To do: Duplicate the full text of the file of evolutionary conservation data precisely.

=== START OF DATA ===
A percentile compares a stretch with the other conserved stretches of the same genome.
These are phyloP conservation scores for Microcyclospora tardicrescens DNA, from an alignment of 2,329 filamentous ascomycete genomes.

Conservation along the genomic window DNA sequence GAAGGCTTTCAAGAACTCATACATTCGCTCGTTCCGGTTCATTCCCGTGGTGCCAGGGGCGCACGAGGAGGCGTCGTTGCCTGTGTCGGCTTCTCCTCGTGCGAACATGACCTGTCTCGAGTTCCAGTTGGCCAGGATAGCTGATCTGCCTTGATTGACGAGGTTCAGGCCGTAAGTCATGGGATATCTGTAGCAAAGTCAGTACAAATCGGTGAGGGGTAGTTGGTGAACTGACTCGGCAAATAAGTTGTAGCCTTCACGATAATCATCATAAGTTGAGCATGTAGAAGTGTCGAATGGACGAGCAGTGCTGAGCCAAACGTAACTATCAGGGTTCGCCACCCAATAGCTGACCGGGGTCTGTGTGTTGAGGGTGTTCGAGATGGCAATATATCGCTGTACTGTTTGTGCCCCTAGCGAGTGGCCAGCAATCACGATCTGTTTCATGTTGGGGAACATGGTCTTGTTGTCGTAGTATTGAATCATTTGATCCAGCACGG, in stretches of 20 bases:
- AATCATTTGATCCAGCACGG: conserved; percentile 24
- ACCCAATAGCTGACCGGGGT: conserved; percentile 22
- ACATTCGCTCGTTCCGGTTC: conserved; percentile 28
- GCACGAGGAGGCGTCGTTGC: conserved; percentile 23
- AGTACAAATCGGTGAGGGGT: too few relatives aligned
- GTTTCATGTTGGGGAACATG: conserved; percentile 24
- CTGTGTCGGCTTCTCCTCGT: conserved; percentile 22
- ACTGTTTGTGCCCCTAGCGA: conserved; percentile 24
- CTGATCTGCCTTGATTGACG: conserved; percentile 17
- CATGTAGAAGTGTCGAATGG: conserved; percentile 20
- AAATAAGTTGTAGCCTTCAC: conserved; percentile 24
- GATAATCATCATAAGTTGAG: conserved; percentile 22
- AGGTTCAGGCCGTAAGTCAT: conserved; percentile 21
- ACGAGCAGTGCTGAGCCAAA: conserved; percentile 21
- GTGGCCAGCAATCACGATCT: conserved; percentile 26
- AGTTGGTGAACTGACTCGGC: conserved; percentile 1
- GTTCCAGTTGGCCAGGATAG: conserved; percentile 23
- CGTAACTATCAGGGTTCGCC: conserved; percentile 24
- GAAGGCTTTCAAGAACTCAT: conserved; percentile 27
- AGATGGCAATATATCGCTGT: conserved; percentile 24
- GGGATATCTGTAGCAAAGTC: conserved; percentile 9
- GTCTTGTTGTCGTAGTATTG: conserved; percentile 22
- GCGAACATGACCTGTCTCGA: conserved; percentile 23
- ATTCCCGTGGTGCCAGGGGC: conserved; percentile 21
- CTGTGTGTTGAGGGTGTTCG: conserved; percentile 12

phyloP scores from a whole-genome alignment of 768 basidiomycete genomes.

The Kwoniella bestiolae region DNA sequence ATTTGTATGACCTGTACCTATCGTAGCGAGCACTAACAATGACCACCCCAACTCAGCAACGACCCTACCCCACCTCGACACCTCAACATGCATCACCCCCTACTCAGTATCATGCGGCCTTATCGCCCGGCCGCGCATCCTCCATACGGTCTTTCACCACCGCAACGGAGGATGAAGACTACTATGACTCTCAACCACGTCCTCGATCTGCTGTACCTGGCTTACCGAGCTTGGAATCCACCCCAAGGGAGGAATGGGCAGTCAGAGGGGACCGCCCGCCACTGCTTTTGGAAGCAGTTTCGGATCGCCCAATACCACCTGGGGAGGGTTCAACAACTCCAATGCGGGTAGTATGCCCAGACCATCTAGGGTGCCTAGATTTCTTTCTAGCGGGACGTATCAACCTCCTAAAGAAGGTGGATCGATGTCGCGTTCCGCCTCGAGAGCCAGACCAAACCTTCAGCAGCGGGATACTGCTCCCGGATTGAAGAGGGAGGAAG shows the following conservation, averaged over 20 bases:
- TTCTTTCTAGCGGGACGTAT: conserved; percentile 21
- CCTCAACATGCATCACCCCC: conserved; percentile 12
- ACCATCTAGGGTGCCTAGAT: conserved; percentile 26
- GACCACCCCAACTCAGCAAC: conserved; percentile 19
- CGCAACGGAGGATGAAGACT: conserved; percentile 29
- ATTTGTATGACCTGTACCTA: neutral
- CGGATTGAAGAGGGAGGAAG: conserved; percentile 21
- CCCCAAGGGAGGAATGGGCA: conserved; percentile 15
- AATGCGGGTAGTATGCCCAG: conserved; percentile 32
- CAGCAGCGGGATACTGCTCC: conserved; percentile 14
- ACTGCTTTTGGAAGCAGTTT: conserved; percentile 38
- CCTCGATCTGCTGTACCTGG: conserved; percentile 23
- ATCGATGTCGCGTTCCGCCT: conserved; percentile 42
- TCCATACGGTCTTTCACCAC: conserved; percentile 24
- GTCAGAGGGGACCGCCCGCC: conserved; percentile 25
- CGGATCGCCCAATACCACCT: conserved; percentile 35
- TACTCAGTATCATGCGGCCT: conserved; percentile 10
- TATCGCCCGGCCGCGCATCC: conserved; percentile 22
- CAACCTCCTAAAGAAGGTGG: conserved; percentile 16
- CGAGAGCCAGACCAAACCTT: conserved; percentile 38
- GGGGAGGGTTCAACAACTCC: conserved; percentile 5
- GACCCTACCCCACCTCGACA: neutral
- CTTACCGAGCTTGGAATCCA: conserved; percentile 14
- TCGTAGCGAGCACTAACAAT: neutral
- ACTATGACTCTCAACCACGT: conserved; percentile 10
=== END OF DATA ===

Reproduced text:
A percentile compares a stretch with the other conserved stretches of the same genome.
These are phyloP conservation scores for Microcyclospora tardicrescens DNA, from an alignment of 2,329 filamentous ascomycete genomes.

Conservation along the genomic window DNA sequence GAAGGCTTTCAAGAACTCATACATTCGCTCGTTCCGGTTCATTCCCGTGGTGCCAGGGGCGCACGAGGAGGCGTCGTTGCCTGTGTCGGCTTCTCCTCGTGCGAACATGACCTGTCTCGAGTTCCAGTTGGCCAGGATAGCTGATCTGCCTTGATTGACGAGGTTCAGGCCGTAAGTCATGGGATATCTGTAGCAAAGTCAGTACAAATCGGTGAGGGGTAGTTGGTGAACTGACTCGGCAAATAAGTTGTAGCCTTCACGATAATCATCATAAGTTGAGCATGTAGAAGTGTCGAATGGACGAGCAGTGCTGAGCCAAACGTAACTATCAGGGTTCGCCACCCAATAGCTGACCGGGGTCTGTGTGTTGAGGGTGTTCGAGATGGCAATATATCGCTGTACTGTTTGTGCCCCTAGCGAGTGGCCAGCAATCACGATCTGTTTCATGTTGGGGAACATGGTCTTGTTGTCGTAGTATTGAATCATTTGATCCAGCACGG, in stretches of 20 bases:
- AATCATTTGATCCAGCACGG: conserved; percentile 24
- ACCCAATAGCTGACCGGGGT: conserved; percentile 22
- ACATTCGCTCGTTCCGGTTC: conserved; percentile 28
- GCACGAGGAGGCGTCGTTGC: conserved; percentile 23
- AGTACAAATCGGTGAGGGGT: too few relatives aligned
- GTTTCATGTTGGGGAACATG: conserved; percentile 24
- CTGTGTCGGCTTCTCCTCGT: conserved; percentile 22
- ACTGTTTGTGCCCCTAGCGA: conserved; percentile 24
- CTGATCTGCCTTGATTGACG: conserved; percentile 17
- CATGTAGAAGTGTCGAATGG: conserved; percentile 20
- AAATAAGTTGTAGCCTTCAC: conserved; percentile 24
- GATAATCATCATAAGTTGAG: conserved; percentile 22
- AGGTTCAGGCCGTAAGTCAT: conserved; percentile 21
- ACGAGCAGTGCTGAGCCAAA: conserved; percentile 21
- GTGGCCAGCAATCACGATCT: conserved; percentile 26
- AGTTGGTGAACTGACTCGGC: conserved; percentile 1
- GTTCCAGTTGGCCAGGATAG: conserved; percentile 23
- CGTAACTATCAGGGTTCGCC: conserved; percentile 24
- GAAGGCTTTCAAGAACTCAT: conserved; percentile 27
- AGATGGCAATATATCGCTGT: conserved; percentile 24
- GGGATATCTGTAGCAAAGTC: conserved; percentile 9
- GTCTTGTTGTCGTAGTATTG: conserved; percentile 22
- GCGAACATGACCTGTCTCGA: conserved; percentile 23
- ATTCCCGTGGTGCCAGGGGC: conserved; percentile 21
- CTGTGTGTTGAGGGTGTTCG: conserved; percentile 12

phyloP scores from a whole-genome alignment of 768 basidiomycete genomes.

The Kwoniella bestiolae region DNA sequence ATTTGTATGACCTGTACCTATCGTAGCGAGCACTAACAATGACCACCCCAACTCAGCAACGACCCTACCCCACCTCGACACCTCAACATGCATCACCCCCTACTCAGTATCATGCGGCCTTATCGCCCGGCCGCGCATCCTCCATACGGTCTTTCACCACCGCAACGGAGGATGAAGACTACTATGACTCTCAACCACGTCCTCGATCTGCTGTACCTGGCTTACCGAGCTTGGAATCCACCCCAAGGGAGGAATGGGCAGTCAGAGGGGACCGCCCGCCACTGCTTTTGGAAGCAGTTTCGGATCGCCCAATACCACCTGGGGAGGGTTCAACAACTCCAATGCGGGTAGTATGCCCAGACCATCTAGGGTGCCTAGATTTCTTTCTAGCGGGACGTATCAACCTCCTAAAGAAGGTGGATCGATGTCGCGTTCCGCCTCGAGAGCCAGACCAAACCTTCAGCAGCGGGATACTGCTCCCGGATTGAAGAGGGAGGAAG shows the following conservation, averaged over 20 bases:
- TTCTTTCTAGCGGGACGTAT: conserved; percentile 21
- CCTCAACATGCATCACCCCC: conserved; percentile 12
- ACCATCTAGGGTGCCTAGAT: conserved; percentile 26
- GACCACCCCAACTCAGCAAC: conserved; percentile 19
- CGCAACGGAGGATGAAGACT: conserved; percentile 29
- ATTTGTATGACCTGTACCTA: neutral
- CGGATTGAAGAGGGAGGAAG: conserved; percentile 21
- CCCCAAGGGAGGAATGGGCA: conserved; percentile 15
- AATGCGGGTAGTATGCCCAG: conserved; percentile 32
- CAGCAGCGGGATACTGCTCC: conserved; percentile 14
- ACTGCTTTTGGAAGCAGTTT: conserved; percentile 38
- CCTCGATCTGCTGTACCTGG: conserved; percentile 23
- ATCGATGTCGCGTTCCGCCT: conserved; percentile 42
- TCCATACGGTCTTTCACCAC: conserved; percentile 24
- GTCAGAGGGGACCGCCCGCC: conserved; percentile 25
- CGGATCGCCCAATACCACCT: conserved; percentile 35
- TACTCAGTATCATGCGGCCT: conserved; percentile 10
- TATCGCCCGGCCGCGCATCC: conserved; percentile 22
- CAACCTCCTAAAGAAGGTGG: conserved; percentile 16
- CGAGAGCCAGACCAAACCTT: conserved; percentile 38
- GGGGAGGGTTCAACAACTCC: conserved; percentile 5
- GACCCTACCCCACCTCGACA: neutral
- CTTACCGAGCTTGGAATCCA: conserved; percentile 14
- TCGTAGCGAGCACTAACAAT: neutral
- ACTATGACTCTCAACCACGT: conserved; percentile 10